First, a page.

The University has been updating their course scheduling from an onsite instance of R25 (unable to link because documentation doesn’t exist on the internet anymore) - a product from CollegeNET. Part of that process involved moving the scheduling database off-site. This allowed for a new integration to our Slack instance that could contact the R25 web service, now hosted on the CollegeNET servers, rather than secured locally on one of the UW’s servers.
I came up with the idea for this project around April 18th, 2018, after talking to some colleagues about transitioning other internal tools that leveraged the local SQL database over to the R25 web service after the system transitioned to the cloud. Our department had recently been granted access to the web service, and I had spent the earlier part of the month translating Python scripts that had been digesting local SQL results to talking to the R25 web service and digesting XML instead. I spent about a week researching the possible integrations between Slack and external apps, and decided to use a Slack Slash Command for the integration’s implementation. The first version of the app was released on May 4th.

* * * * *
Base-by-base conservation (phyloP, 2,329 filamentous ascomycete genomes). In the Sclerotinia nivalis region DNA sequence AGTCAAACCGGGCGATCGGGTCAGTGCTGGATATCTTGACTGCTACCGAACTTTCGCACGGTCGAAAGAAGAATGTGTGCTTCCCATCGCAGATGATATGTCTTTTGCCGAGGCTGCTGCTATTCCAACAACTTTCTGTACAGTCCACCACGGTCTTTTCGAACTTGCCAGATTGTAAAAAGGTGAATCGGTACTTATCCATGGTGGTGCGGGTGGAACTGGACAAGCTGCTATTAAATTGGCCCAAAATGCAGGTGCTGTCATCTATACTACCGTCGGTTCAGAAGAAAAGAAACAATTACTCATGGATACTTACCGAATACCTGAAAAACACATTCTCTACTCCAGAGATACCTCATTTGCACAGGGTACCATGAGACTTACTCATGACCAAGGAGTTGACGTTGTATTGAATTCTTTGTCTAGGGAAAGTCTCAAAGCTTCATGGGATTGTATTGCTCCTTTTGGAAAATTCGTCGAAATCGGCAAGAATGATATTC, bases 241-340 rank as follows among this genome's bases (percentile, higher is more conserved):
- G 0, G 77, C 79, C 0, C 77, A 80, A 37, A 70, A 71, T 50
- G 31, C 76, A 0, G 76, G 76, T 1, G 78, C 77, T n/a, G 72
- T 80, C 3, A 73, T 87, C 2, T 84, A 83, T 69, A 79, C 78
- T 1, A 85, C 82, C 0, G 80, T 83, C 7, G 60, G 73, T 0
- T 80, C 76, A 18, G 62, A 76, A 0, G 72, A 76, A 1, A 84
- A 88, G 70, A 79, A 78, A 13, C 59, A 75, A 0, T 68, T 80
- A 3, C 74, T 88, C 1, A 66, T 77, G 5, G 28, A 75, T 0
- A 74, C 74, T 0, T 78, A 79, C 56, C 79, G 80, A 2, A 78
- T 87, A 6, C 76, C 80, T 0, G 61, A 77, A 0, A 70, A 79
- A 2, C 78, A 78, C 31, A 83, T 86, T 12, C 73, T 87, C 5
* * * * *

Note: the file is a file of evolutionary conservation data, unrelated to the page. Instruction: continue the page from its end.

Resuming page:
Full details on the README
To quickly get up and running I started out with AWS Lambda and getting up to speed with what was necessary to get an AWS Lambda function working on the web. This led me to Serverless as a way of accelerating development and management of AWS resources.
The first version of the integration used only one Lambda function, but in order to echo commands back to the user in a channel and also respond later asynchronously, two Lambda functions are required. This is because each Lambda function can only reply to the request / trigger that started it once. If the Lambda function replies to Slack to acknowledge receipt of the command, then it won’t be able to reply later once the R25 data has been retrieved and processed. If the Lambda function waits until it’s gathered and processed all the R25 data, then it might miss the 3-second window to acknowledge the Slack command, and even if it does reply within the time frame, the confirmation of the command happens after the results are returned to Slack, making the confirmation show up not only late, but out of order. Thus two Lambda functions are required: one to parse and return acknowledge the command and another to query and process the R25 web service data.